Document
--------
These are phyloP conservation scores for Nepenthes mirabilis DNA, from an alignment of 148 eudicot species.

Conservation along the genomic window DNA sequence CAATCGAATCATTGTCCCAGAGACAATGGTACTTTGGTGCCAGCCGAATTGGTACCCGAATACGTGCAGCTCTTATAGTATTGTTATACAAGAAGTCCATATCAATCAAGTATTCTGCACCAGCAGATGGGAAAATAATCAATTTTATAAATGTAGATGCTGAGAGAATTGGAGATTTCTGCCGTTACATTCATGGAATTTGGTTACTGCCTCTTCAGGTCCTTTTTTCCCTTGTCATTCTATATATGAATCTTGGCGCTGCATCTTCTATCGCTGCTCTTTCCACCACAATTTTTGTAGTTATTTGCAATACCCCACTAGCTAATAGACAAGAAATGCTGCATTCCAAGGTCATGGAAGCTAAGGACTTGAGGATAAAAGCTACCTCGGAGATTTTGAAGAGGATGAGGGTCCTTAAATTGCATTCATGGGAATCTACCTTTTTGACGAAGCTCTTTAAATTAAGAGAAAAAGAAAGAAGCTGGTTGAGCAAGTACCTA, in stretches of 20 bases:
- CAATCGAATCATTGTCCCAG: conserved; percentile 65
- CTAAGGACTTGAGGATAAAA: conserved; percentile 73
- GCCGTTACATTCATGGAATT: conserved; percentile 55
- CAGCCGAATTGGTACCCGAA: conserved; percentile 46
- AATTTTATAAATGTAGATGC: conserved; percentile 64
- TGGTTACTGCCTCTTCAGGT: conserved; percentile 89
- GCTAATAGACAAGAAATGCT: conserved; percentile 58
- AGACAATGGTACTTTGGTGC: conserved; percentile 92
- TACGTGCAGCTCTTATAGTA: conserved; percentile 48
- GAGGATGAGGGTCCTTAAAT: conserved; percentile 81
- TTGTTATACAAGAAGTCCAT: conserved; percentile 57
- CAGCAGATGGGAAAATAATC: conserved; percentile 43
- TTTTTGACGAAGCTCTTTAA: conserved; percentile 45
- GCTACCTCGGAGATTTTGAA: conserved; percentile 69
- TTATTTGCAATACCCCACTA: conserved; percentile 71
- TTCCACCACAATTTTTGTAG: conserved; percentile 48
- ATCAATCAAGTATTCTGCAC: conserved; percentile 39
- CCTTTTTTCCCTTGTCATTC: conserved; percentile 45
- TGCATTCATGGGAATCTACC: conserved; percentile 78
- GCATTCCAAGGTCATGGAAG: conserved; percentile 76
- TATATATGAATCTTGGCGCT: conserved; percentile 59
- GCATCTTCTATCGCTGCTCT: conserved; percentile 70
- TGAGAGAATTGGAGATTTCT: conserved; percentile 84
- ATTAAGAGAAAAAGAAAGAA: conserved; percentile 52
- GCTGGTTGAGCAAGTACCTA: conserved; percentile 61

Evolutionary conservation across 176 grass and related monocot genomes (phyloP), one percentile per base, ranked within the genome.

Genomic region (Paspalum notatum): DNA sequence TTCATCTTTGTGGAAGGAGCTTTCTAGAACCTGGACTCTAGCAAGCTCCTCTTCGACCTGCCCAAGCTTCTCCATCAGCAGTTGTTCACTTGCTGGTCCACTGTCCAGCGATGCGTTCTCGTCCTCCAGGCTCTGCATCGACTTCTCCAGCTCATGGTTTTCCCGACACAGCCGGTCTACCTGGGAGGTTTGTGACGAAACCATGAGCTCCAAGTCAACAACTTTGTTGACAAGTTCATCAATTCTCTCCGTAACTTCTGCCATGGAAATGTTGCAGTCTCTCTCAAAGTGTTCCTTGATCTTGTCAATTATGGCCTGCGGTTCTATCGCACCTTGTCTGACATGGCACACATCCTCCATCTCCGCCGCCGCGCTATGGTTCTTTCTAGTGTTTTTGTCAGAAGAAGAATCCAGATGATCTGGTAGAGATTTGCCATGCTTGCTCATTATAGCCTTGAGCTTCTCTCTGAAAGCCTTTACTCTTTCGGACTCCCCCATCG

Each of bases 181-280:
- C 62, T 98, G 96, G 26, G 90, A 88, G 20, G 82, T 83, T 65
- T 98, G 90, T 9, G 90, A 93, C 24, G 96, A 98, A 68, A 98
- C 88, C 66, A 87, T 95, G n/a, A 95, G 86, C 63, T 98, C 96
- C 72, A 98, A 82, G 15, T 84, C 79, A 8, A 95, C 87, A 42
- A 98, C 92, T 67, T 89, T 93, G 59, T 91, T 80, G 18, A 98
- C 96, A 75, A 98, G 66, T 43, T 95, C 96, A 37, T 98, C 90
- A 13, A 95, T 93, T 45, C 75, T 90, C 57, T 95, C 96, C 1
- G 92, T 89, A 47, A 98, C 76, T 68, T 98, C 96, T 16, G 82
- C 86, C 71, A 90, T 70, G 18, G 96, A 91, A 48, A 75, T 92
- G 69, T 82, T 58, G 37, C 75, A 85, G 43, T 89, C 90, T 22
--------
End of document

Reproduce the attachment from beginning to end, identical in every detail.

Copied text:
These are phyloP conservation scores for Nepenthes mirabilis DNA, from an alignment of 148 eudicot species.

Conservation along the genomic window DNA sequence CAATCGAATCATTGTCCCAGAGACAATGGTACTTTGGTGCCAGCCGAATTGGTACCCGAATACGTGCAGCTCTTATAGTATTGTTATACAAGAAGTCCATATCAATCAAGTATTCTGCACCAGCAGATGGGAAAATAATCAATTTTATAAATGTAGATGCTGAGAGAATTGGAGATTTCTGCCGTTACATTCATGGAATTTGGTTACTGCCTCTTCAGGTCCTTTTTTCCCTTGTCATTCTATATATGAATCTTGGCGCTGCATCTTCTATCGCTGCTCTTTCCACCACAATTTTTGTAGTTATTTGCAATACCCCACTAGCTAATAGACAAGAAATGCTGCATTCCAAGGTCATGGAAGCTAAGGACTTGAGGATAAAAGCTACCTCGGAGATTTTGAAGAGGATGAGGGTCCTTAAATTGCATTCATGGGAATCTACCTTTTTGACGAAGCTCTTTAAATTAAGAGAAAAAGAAAGAAGCTGGTTGAGCAAGTACCTA, in stretches of 20 bases:
- CAATCGAATCATTGTCCCAG: conserved; percentile 65
- CTAAGGACTTGAGGATAAAA: conserved; percentile 73
- GCCGTTACATTCATGGAATT: conserved; percentile 55
- CAGCCGAATTGGTACCCGAA: conserved; percentile 46
- AATTTTATAAATGTAGATGC: conserved; percentile 64
- TGGTTACTGCCTCTTCAGGT: conserved; percentile 89
- GCTAATAGACAAGAAATGCT: conserved; percentile 58
- AGACAATGGTACTTTGGTGC: conserved; percentile 92
- TACGTGCAGCTCTTATAGTA: conserved; percentile 48
- GAGGATGAGGGTCCTTAAAT: conserved; percentile 81
- TTGTTATACAAGAAGTCCAT: conserved; percentile 57
- CAGCAGATGGGAAAATAATC: conserved; percentile 43
- TTTTTGACGAAGCTCTTTAA: conserved; percentile 45
- GCTACCTCGGAGATTTTGAA: conserved; percentile 69
- TTATTTGCAATACCCCACTA: conserved; percentile 71
- TTCCACCACAATTTTTGTAG: conserved; percentile 48
- ATCAATCAAGTATTCTGCAC: conserved; percentile 39
- CCTTTTTTCCCTTGTCATTC: conserved; percentile 45
- TGCATTCATGGGAATCTACC: conserved; percentile 78
- GCATTCCAAGGTCATGGAAG: conserved; percentile 76
- TATATATGAATCTTGGCGCT: conserved; percentile 59
- GCATCTTCTATCGCTGCTCT: conserved; percentile 70
- TGAGAGAATTGGAGATTTCT: conserved; percentile 84
- ATTAAGAGAAAAAGAAAGAA: conserved; percentile 52
- GCTGGTTGAGCAAGTACCTA: conserved; percentile 61

Evolutionary conservation across 176 grass and related monocot genomes (phyloP), one percentile per base, ranked within the genome.

Genomic region (Paspalum notatum): DNA sequence TTCATCTTTGTGGAAGGAGCTTTCTAGAACCTGGACTCTAGCAAGCTCCTCTTCGACCTGCCCAAGCTTCTCCATCAGCAGTTGTTCACTTGCTGGTCCACTGTCCAGCGATGCGTTCTCGTCCTCCAGGCTCTGCATCGACTTCTCCAGCTCATGGTTTTCCCGACACAGCCGGTCTACCTGGGAGGTTTGTGACGAAACCATGAGCTCCAAGTCAACAACTTTGTTGACAAGTTCATCAATTCTCTCCGTAACTTCTGCCATGGAAATGTTGCAGTCTCTCTCAAAGTGTTCCTTGATCTTGTCAATTATGGCCTGCGGTTCTATCGCACCTTGTCTGACATGGCACACATCCTCCATCTCCGCCGCCGCGCTATGGTTCTTTCTAGTGTTTTTGTCAGAAGAAGAATCCAGATGATCTGGTAGAGATTTGCCATGCTTGCTCATTATAGCCTTGAGCTTCTCTCTGAAAGCCTTTACTCTTTCGGACTCCCCCATCG

Each of bases 181-280:
- C 62, T 98, G 96, G 26, G 90, A 88, G 20, G 82, T 83, T 65
- T 98, G 90, T 9, G 90, A 93, C 24, G 96, A 98, A 68, A 98
- C 88, C 66, A 87, T 95, G n/a, A 95, G 86, C 63, T 98, C 96
- C 72, A 98, A 82, G 15, T 84, C 79, A 8, A 95, C 87, A 42
- A 98, C 92, T 67, T 89, T 93, G 59, T 91, T 80, G 18, A 98
- C 96, A 75, A 98, G 66, T 43, T 95, C 96, A 37, T 98, C 90
- A 13, A 95, T 93, T 45, C 75, T 90, C 57, T 95, C 96, C 1
- G 92, T 89, A 47, A 98, C 76, T 68, T 98, C 96, T 16, G 82
- C 86, C 71, A 90, T 70, G 18, G 96, A 91, A 48, A 75, T 92
- G 69, T 82, T 58, G 37, C 75, A 85, G 43, T 89, C 90, T 22